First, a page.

The Brits love a good curry, so much so that it is often touted as the national dish – and with 23 million people reportedly eating curry on a regular basis, it’s hard to disagree. So where did it come from and how did it become such a national favourite? Let’s take a closer look at this spicy classic.Where the word
Where the word curry comes from
The word originally came from the Tamil word “Kari” and was later anglicised into “curry”. In India, curry refers to a gravy or stew dish. Typically these dishes contain the Indian spice mix garam masala along with ginger, chilli, cumin, coriander, turmeric, and sometimes onion and garlic, but they can be made up of many things.The original curry
The original curry
Curry has been around a while, with even our prehistoric ancestors seemingly partial to a dish of highly spiced meat. Archaeological evidence dating to 2600 BCE from Mohenjo-daro, in Pakistan, suggests the pestle and mortar were used to pound spices including mustard, fennel and cumin to flavour food.
The spicy curries that we know and love today came much later. They have been attributed to the Mughal Empire and their influence on Indian cuisine, especially in the north, in the early 16th century. The original curry did not have any peppers in it, as chilli peppers were not native to India. It wasn’t until Christopher Columbus brought chilli seeds back from the New World and they were traded to India that they made their way into Indian cooking.
How curry came to Britain
The spread of curry to Britain is directly linked to the rise of the British Empire. Personnel stationed in India acquired a taste for spicy foods and brought these exotic dishes and recipes back home.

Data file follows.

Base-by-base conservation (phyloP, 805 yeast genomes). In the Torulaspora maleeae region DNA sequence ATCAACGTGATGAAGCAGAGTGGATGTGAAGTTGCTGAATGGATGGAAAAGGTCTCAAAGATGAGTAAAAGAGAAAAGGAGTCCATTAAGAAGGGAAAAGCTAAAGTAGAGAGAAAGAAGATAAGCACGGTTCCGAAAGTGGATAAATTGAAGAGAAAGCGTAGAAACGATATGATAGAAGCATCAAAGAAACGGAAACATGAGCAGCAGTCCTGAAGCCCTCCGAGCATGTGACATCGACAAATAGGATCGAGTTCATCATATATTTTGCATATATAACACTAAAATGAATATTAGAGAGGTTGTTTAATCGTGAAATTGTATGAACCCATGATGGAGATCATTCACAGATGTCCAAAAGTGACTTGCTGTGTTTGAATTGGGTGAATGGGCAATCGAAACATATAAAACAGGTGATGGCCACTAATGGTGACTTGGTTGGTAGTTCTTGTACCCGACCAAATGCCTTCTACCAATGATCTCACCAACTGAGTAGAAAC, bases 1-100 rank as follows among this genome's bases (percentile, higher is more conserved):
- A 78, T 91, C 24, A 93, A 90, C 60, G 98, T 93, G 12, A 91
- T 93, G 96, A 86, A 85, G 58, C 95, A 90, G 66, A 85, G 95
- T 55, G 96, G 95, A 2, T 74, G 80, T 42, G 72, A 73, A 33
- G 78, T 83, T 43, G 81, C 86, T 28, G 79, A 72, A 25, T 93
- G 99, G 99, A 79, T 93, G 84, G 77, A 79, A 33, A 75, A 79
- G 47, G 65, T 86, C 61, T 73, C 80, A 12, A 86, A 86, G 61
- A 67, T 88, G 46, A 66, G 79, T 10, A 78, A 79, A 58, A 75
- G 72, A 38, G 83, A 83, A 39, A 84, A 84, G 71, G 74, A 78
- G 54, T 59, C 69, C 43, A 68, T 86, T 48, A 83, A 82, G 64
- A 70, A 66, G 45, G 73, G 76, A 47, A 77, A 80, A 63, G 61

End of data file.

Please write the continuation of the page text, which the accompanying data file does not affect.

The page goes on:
In 1747, Hannah Glasse produced the first known recipe for modern ‘currey’ in Glasse’s Art of Cookery, and by 1773, at least one London coffee house had curry on the menu with the first commercial curry powder appearing in 1780.
In 1846, William Makepeace Thackeray wrote a ‘Poem to Curry’ in his ‘Kitchen Melodies’ and in 1861, Mrs Beeton’s ‘Book of Household Management’ included no fewer than fourteen curry recipes, including Dr Kitchener’s Recipe for India Curry Powder.
What had been an Indian sauce to go with rice became an English stew with a little rice in it, and the development of curry recipes has continued to this day. One of the most popular curries in the UK is chicken tikka masala. The son of its inventor, the Pakistani chef Ali Ahmed Aslam of Shish Mahal in Glasgow, explained its conception in 1971:
On a typical dark, wet Glasgow night a bus driver coming off shift came in and ordered a chicken curry. He sent it back to the waiter saying “it’s dry.” At the time, Dad had an ulcer and was enjoying a plate of tomato soup. So he said why not put some tomato soup into the curry with some spices. They sent it back to the table, and the bus driver absolutely loved it. He and his friends came back again and again, and we put it on the menu.
From its Indian beginnings, curry has evolved and is now popular across the globe. With more than 9,000 Indian, Pakistani and Bangladeshi restaurants in the UK, our love affair with spicy sauces shows no sign of ending.
Looking for authentic Indian snacks to serve with your home-cooked curry? Check out Cafe Asia’s product range, available in Iceland stores across the UK.